I made it to the next stage in the process where I talked to a real human and then they declined to move my application further so maybe the video helped more than I thought…?

  55. Glomarization, Esq.*

    I don’t know LW#1’s job title or job description, but unless the company is going to indemnify them for the risks they would take on by being the individual whose name is on the liquor license, I wouldn’t do it if I were them. (Never mind having to rope in their spouse in the process of applying for the license.) And in any event, the LW states that “technically” they don’t have the actual authority to bind the company when they sign a legal document on the company’s behalf. That’s not a technicality! That’s an actual thing! The application may even ask them to swear or affirm that they have the authority to make the application on behalf of the organization. Permission or direction from the boss is not the same as legal authority.

    As others have mentioned, I also wonder why the company is going this route rather than hiring a caterer and/or use a venue with their own permit to serve alcohol.

    1. Extroverted Bean Counter*

      Seconding all of this.

      I’m not a lawyer, but from a career in food/bev you do NOT mess around with the liquor commissions. Messing it up (by signing off when you do not have the proper designated authority, or trying to sneak by without including a spouse when that is requirement etc…) can have all kinds of really major repercussions. If the permit doesn’t get denied outright and it gets discovered later that you misrepresented or misfiled, you could be in for a world of hurt. Maybe the company + leadership will be lifetime blacklisted from ever holding a liquor license for any reason in your area. Maybe the company will be fined (could be $1,000 could be $100,000).

      If the company wants to do this, is HAS to be done properly. LW would be wise to walk far, far away from this.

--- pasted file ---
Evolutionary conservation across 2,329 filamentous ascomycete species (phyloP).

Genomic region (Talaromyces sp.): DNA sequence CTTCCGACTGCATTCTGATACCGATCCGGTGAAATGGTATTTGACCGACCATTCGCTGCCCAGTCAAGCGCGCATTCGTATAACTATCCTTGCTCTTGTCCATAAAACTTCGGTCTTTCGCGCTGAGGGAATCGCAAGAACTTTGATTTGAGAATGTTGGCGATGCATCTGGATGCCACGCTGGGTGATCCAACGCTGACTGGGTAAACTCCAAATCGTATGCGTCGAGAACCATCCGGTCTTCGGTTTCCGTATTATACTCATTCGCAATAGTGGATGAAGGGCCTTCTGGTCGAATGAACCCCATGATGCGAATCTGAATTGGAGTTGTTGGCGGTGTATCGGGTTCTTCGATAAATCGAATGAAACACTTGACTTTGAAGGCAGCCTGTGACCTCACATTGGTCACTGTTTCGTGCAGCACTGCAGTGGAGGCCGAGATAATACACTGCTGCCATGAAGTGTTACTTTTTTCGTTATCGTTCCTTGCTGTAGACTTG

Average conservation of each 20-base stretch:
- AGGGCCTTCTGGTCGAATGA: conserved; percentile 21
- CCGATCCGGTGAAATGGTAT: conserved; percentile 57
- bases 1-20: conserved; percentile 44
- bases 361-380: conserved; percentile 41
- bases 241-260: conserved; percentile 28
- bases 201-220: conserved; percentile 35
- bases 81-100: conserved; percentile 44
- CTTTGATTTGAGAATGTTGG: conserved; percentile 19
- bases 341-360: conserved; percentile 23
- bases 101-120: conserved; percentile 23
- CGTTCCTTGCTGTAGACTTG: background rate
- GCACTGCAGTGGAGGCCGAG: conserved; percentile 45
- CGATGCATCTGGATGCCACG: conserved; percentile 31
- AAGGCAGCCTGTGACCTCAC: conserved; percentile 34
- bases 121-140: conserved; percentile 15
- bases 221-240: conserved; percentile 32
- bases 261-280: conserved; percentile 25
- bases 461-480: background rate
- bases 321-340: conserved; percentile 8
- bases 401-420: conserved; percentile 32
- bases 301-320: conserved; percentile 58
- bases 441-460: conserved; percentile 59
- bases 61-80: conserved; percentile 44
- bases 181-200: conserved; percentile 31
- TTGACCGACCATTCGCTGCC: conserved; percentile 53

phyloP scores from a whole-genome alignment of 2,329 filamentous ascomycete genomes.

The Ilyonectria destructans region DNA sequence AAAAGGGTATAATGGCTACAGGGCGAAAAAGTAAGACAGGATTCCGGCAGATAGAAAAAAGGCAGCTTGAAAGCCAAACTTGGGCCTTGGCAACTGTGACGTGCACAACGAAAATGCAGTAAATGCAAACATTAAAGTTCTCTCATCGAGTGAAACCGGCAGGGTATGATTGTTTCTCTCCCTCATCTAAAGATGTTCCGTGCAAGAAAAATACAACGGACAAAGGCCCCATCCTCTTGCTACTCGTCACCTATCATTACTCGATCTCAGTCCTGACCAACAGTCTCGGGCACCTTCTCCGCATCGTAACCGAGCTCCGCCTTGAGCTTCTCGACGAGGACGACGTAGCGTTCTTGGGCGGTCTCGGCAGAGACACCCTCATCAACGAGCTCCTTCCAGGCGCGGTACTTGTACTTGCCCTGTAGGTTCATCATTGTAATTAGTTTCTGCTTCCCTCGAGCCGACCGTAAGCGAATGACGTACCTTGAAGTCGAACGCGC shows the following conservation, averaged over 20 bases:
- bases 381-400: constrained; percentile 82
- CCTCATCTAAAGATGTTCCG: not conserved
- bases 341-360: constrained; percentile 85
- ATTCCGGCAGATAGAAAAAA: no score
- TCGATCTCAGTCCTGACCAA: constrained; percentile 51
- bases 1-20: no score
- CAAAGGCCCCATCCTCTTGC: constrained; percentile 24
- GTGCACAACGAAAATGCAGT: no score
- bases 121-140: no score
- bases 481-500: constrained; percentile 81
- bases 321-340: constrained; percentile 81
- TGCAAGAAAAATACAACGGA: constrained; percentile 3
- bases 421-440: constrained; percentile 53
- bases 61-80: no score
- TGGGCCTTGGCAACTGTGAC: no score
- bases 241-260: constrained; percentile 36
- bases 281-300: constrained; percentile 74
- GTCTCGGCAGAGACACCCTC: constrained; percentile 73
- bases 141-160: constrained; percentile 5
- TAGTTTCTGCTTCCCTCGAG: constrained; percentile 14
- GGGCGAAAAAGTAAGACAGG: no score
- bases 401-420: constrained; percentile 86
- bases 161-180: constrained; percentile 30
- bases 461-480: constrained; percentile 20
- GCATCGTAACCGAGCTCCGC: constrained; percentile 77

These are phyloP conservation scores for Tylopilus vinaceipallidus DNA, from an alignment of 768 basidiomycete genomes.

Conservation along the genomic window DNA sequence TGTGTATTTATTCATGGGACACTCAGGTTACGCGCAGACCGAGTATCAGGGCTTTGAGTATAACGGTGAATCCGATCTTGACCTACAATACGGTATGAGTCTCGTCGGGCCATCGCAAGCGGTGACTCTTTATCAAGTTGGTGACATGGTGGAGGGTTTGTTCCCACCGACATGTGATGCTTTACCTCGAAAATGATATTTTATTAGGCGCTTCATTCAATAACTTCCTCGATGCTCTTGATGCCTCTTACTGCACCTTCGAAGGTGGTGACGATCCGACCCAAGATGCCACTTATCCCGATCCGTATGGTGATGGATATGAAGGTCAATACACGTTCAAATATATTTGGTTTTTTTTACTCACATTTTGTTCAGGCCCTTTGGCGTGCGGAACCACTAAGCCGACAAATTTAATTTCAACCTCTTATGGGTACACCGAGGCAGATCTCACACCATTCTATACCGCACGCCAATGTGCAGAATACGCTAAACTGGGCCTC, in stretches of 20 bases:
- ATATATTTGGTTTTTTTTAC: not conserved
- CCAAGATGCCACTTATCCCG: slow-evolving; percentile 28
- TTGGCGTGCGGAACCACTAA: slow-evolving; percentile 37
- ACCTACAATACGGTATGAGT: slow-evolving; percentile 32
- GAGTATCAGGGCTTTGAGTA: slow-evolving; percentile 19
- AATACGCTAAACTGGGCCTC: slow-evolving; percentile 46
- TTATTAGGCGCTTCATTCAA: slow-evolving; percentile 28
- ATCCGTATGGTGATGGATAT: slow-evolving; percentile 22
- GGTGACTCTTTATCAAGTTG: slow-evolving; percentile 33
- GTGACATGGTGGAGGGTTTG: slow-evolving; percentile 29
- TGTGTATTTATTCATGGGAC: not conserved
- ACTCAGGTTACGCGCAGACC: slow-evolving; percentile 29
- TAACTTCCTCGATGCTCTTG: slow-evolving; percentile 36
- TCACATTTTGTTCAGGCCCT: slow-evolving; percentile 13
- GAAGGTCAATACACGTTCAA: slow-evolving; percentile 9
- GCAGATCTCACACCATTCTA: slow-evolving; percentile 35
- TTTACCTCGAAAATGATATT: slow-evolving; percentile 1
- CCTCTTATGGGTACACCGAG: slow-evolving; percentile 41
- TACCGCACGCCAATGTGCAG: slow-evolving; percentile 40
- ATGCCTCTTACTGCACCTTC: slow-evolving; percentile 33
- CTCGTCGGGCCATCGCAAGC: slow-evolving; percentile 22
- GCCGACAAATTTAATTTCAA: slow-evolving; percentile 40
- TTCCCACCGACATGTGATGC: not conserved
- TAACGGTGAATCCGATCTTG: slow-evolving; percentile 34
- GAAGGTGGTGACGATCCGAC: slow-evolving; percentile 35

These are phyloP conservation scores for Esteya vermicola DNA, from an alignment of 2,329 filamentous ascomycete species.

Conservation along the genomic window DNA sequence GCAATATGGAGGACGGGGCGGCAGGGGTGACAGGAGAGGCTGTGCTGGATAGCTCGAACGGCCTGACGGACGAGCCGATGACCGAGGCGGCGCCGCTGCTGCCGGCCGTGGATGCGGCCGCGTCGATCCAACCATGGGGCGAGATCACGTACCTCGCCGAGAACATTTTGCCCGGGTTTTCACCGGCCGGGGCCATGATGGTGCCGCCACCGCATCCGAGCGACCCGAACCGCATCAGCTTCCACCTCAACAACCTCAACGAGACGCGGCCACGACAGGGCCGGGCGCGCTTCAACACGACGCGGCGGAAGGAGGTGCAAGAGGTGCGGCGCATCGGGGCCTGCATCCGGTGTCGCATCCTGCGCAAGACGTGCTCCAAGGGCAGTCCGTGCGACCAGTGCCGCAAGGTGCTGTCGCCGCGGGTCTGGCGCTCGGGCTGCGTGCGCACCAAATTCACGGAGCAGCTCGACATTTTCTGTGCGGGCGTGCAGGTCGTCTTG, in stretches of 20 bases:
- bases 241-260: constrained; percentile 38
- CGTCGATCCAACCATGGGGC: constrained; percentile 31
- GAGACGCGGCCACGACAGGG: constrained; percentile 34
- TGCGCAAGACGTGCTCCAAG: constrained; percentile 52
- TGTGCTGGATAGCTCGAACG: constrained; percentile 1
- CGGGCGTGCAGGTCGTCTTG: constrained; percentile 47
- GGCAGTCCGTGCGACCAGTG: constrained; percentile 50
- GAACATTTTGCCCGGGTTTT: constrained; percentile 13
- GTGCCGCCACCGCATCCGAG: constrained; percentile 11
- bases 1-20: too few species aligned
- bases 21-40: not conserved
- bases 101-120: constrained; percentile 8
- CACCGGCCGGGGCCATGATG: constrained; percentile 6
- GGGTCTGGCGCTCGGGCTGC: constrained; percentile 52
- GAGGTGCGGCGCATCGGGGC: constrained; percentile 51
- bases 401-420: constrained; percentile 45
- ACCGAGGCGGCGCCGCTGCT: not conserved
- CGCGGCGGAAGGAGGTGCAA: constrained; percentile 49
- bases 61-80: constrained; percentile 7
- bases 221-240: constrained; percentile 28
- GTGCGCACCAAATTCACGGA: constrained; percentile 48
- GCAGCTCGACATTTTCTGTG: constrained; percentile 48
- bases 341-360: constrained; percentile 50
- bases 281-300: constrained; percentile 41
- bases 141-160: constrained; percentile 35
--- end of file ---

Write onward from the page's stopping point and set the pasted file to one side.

1. goddessoftransitory*

        I’ve flat out told people who get huffy at us not being able to deliver/serve them alcohol “there is nothing you can say or do to make yourself scarier than the State Liquor Board.” Because it is true. I’d rather try to French kiss Shelob than try to mess with them.

  56. I'm Just Here For The Cats!*

    #1. I don’t understand why the CEO can’t get the license. You say it would be a conflict of interest because of his relationship with local authorities. This doesn’t really make sense. I would do 2 things
    1. Talk with someone at the city/county and check to make sure you are looking for the correct type of license. Maybe this is a personal license and you should be getting a business or one-time license. Also, make sure that you won’t be legally liable if you do get the license in your name.
    2. Talk with your CEO and explain that since no one else has the authority to sign the forms on behalf of the organization but him that you do not feel comfortable because of the legal liability.

    1. goddessoftransitory*

      Somebody above posted that the actual event involved auctioning off donated bottles of wine, so they weren’t even serving the alcohol, just doing an auction, but it still fell under the purview of the Liquor authority.

      At this point it sounds like the whole damn thing is more trouble than it’s worth.

  57. Outofthepool*

    Liquor Verification: I think it is a private school with underage kids. When my husband worked at a private school, I had to be CORI checked and fingerprinted because we were both living on campus, even though I didn’t work there myself.

    1. I'm Just Here For The Cats!*

      Its not the company requirment it is the law for that city or county. So I don’t think it matters what the organization is this is just a requirment for anyone to get a liqure license

  58. StressedButOkay*

    I had no idea one-way/one-sided video interviews were a thing and I am thoroughly horrified by the idea of it. I’m nervous enough in a regular interview but the back and forth between myself and the people I’m interviewing with helps me not be nervous. To just … interview into the void is horrible.

  59. Llama Identity Thief*